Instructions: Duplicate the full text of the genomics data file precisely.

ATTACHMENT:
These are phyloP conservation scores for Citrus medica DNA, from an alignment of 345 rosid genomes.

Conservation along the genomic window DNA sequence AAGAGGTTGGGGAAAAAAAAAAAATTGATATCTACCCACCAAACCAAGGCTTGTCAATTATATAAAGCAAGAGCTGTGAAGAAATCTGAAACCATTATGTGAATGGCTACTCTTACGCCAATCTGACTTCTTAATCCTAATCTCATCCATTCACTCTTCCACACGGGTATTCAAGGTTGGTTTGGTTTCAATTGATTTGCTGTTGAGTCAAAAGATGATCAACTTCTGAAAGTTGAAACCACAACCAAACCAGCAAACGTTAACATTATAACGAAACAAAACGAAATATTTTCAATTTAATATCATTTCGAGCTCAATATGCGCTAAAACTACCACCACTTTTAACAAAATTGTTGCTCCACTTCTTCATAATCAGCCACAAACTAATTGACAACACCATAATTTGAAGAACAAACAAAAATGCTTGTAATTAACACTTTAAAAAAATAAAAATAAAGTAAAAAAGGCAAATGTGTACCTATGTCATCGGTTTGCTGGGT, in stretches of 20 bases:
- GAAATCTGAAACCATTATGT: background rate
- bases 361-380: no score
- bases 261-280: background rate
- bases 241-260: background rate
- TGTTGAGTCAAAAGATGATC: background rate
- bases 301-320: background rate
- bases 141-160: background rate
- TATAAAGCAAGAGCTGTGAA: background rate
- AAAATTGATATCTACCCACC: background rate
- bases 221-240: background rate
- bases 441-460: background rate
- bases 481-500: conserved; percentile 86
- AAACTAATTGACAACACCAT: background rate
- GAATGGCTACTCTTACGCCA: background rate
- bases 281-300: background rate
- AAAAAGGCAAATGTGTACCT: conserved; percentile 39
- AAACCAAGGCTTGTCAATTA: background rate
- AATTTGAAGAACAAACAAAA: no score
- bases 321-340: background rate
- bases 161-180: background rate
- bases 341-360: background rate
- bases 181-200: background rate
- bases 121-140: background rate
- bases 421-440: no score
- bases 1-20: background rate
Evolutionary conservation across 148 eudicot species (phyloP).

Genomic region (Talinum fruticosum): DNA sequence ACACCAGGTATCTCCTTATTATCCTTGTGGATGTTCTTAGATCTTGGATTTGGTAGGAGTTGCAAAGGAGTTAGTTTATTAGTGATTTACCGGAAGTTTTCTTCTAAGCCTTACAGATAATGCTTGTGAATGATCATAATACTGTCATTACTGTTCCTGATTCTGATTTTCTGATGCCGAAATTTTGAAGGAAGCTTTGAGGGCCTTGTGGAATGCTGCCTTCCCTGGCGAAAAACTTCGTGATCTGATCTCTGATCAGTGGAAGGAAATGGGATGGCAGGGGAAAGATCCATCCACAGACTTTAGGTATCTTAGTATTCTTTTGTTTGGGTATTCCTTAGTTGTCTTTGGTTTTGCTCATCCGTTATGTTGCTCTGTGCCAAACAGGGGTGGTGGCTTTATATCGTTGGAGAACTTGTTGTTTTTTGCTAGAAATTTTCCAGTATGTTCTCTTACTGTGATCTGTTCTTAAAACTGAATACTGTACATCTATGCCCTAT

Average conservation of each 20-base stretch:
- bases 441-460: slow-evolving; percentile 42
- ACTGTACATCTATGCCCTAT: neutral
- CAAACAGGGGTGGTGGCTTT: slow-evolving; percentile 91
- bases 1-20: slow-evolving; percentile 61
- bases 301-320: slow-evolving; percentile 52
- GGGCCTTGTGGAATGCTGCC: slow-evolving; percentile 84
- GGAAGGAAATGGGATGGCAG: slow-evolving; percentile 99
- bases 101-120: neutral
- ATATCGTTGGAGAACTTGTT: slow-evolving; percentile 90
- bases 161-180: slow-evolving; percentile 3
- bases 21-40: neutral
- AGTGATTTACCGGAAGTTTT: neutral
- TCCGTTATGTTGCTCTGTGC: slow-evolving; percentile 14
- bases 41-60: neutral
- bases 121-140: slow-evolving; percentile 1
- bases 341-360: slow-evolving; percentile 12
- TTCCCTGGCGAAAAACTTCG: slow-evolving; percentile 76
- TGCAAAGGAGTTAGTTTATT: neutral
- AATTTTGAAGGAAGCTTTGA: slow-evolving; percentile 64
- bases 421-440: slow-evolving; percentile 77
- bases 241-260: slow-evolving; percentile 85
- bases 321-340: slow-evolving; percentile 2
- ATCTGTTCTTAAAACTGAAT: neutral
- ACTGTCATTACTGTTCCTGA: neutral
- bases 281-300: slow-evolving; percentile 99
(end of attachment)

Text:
These are phyloP conservation scores for Citrus medica DNA, from an alignment of 345 rosid genomes.

Conservation along the genomic window DNA sequence AAGAGGTTGGGGAAAAAAAAAAAATTGATATCTACCCACCAAACCAAGGCTTGTCAATTATATAAAGCAAGAGCTGTGAAGAAATCTGAAACCATTATGTGAATGGCTACTCTTACGCCAATCTGACTTCTTAATCCTAATCTCATCCATTCACTCTTCCACACGGGTATTCAAGGTTGGTTTGGTTTCAATTGATTTGCTGTTGAGTCAAAAGATGATCAACTTCTGAAAGTTGAAACCACAACCAAACCAGCAAACGTTAACATTATAACGAAACAAAACGAAATATTTTCAATTTAATATCATTTCGAGCTCAATATGCGCTAAAACTACCACCACTTTTAACAAAATTGTTGCTCCACTTCTTCATAATCAGCCACAAACTAATTGACAACACCATAATTTGAAGAACAAACAAAAATGCTTGTAATTAACACTTTAAAAAAATAAAAATAAAGTAAAAAAGGCAAATGTGTACCTATGTCATCGGTTTGCTGGGT, in stretches of 20 bases:
- GAAATCTGAAACCATTATGT: background rate
- bases 361-380: no score
- bases 261-280: background rate
- bases 241-260: background rate
- TGTTGAGTCAAAAGATGATC: background rate
- bases 301-320: background rate
- bases 141-160: background rate
- TATAAAGCAAGAGCTGTGAA: background rate
- AAAATTGATATCTACCCACC: background rate
- bases 221-240: background rate
- bases 441-460: background rate
- bases 481-500: conserved; percentile 86
- AAACTAATTGACAACACCAT: background rate
- GAATGGCTACTCTTACGCCA: background rate
- bases 281-300: background rate
- AAAAAGGCAAATGTGTACCT: conserved; percentile 39
- AAACCAAGGCTTGTCAATTA: background rate
- AATTTGAAGAACAAACAAAA: no score
- bases 321-340: background rate
- bases 161-180: background rate
- bases 341-360: background rate
- bases 181-200: background rate
- bases 121-140: background rate
- bases 421-440: no score
- bases 1-20: background rate
Evolutionary conservation across 148 eudicot species (phyloP).

Genomic region (Talinum fruticosum): DNA sequence ACACCAGGTATCTCCTTATTATCCTTGTGGATGTTCTTAGATCTTGGATTTGGTAGGAGTTGCAAAGGAGTTAGTTTATTAGTGATTTACCGGAAGTTTTCTTCTAAGCCTTACAGATAATGCTTGTGAATGATCATAATACTGTCATTACTGTTCCTGATTCTGATTTTCTGATGCCGAAATTTTGAAGGAAGCTTTGAGGGCCTTGTGGAATGCTGCCTTCCCTGGCGAAAAACTTCGTGATCTGATCTCTGATCAGTGGAAGGAAATGGGATGGCAGGGGAAAGATCCATCCACAGACTTTAGGTATCTTAGTATTCTTTTGTTTGGGTATTCCTTAGTTGTCTTTGGTTTTGCTCATCCGTTATGTTGCTCTGTGCCAAACAGGGGTGGTGGCTTTATATCGTTGGAGAACTTGTTGTTTTTTGCTAGAAATTTTCCAGTATGTTCTCTTACTGTGATCTGTTCTTAAAACTGAATACTGTACATCTATGCCCTAT

Average conservation of each 20-base stretch:
- bases 441-460: slow-evolving; percentile 42
- ACTGTACATCTATGCCCTAT: neutral
- CAAACAGGGGTGGTGGCTTT: slow-evolving; percentile 91
- bases 1-20: slow-evolving; percentile 61
- bases 301-320: slow-evolving; percentile 52
- GGGCCTTGTGGAATGCTGCC: slow-evolving; percentile 84
- GGAAGGAAATGGGATGGCAG: slow-evolving; percentile 99
- bases 101-120: neutral
- ATATCGTTGGAGAACTTGTT: slow-evolving; percentile 90
- bases 161-180: slow-evolving; percentile 3
- bases 21-40: neutral
- AGTGATTTACCGGAAGTTTT: neutral
- TCCGTTATGTTGCTCTGTGC: slow-evolving; percentile 14
- bases 41-60: neutral
- bases 121-140: slow-evolving; percentile 1
- bases 341-360: slow-evolving; percentile 12
- TTCCCTGGCGAAAAACTTCG: slow-evolving; percentile 76
- TGCAAAGGAGTTAGTTTATT: neutral
- AATTTTGAAGGAAGCTTTGA: slow-evolving; percentile 64
- bases 421-440: slow-evolving; percentile 77
- bases 241-260: slow-evolving; percentile 85
- bases 321-340: slow-evolving; percentile 2
- ATCTGTTCTTAAAACTGAAT: neutral
- ACTGTCATTACTGTTCCTGA: neutral
- bases 281-300: slow-evolving; percentile 99